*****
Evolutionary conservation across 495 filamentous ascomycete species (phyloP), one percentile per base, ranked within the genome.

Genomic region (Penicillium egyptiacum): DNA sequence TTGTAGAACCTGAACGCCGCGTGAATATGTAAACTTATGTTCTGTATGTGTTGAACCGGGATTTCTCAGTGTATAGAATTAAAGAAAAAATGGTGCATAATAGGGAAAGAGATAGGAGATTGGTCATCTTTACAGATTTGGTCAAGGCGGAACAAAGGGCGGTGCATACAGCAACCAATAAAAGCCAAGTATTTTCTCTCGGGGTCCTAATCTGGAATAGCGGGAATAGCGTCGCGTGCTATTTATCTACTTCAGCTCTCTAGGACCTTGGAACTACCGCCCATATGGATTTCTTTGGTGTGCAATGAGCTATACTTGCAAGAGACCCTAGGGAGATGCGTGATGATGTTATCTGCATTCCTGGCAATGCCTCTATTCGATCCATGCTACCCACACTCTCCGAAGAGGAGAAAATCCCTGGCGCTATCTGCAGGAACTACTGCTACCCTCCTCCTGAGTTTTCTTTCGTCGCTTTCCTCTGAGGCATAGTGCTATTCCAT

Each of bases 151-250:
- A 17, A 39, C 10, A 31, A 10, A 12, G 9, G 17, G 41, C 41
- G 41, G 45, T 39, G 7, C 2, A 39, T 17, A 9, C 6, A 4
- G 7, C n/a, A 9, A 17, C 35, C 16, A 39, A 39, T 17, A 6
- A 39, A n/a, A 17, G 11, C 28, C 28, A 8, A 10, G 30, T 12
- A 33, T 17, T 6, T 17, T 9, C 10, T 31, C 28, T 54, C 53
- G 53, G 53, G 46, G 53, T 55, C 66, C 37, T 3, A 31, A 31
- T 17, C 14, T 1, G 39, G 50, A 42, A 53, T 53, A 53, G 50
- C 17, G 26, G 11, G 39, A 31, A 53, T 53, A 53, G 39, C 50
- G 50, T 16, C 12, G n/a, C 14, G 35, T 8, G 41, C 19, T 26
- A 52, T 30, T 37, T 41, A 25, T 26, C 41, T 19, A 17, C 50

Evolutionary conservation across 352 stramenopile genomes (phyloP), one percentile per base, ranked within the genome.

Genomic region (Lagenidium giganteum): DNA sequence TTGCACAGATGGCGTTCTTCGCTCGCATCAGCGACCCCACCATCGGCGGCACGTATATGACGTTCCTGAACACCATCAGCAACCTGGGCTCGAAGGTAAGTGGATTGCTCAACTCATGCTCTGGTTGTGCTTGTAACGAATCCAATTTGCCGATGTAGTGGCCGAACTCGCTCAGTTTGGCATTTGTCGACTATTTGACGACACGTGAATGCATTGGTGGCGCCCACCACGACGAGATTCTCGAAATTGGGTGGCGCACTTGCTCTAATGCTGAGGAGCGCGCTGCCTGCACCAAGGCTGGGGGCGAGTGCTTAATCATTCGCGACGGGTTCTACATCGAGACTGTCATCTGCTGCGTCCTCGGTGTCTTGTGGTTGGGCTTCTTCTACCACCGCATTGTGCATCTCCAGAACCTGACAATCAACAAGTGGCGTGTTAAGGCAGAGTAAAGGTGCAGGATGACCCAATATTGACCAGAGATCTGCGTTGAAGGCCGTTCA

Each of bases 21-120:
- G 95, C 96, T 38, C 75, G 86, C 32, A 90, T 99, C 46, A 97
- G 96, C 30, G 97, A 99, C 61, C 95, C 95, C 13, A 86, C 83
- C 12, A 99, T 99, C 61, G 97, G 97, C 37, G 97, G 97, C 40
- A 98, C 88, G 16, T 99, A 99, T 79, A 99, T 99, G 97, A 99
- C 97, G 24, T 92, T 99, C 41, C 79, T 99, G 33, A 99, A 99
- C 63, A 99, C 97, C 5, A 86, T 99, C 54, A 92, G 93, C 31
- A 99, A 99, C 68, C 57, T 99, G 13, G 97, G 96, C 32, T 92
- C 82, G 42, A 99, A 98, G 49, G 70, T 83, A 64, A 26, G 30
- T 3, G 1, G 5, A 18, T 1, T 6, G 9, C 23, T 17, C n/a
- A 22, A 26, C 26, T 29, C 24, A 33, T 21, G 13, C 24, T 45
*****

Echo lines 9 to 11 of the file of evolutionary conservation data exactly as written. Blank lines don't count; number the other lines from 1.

- G 53, G 53, G 46, G 53, T 55, C 66, C 37, T 3, A 31, A 31
- T 17, C 14, T 1, G 39, G 50, A 42, A 53, T 53, A 53, G 50
- C 17, G 26, G 11, G 39, A 31, A 53, T 53, A 53, G 39, C 50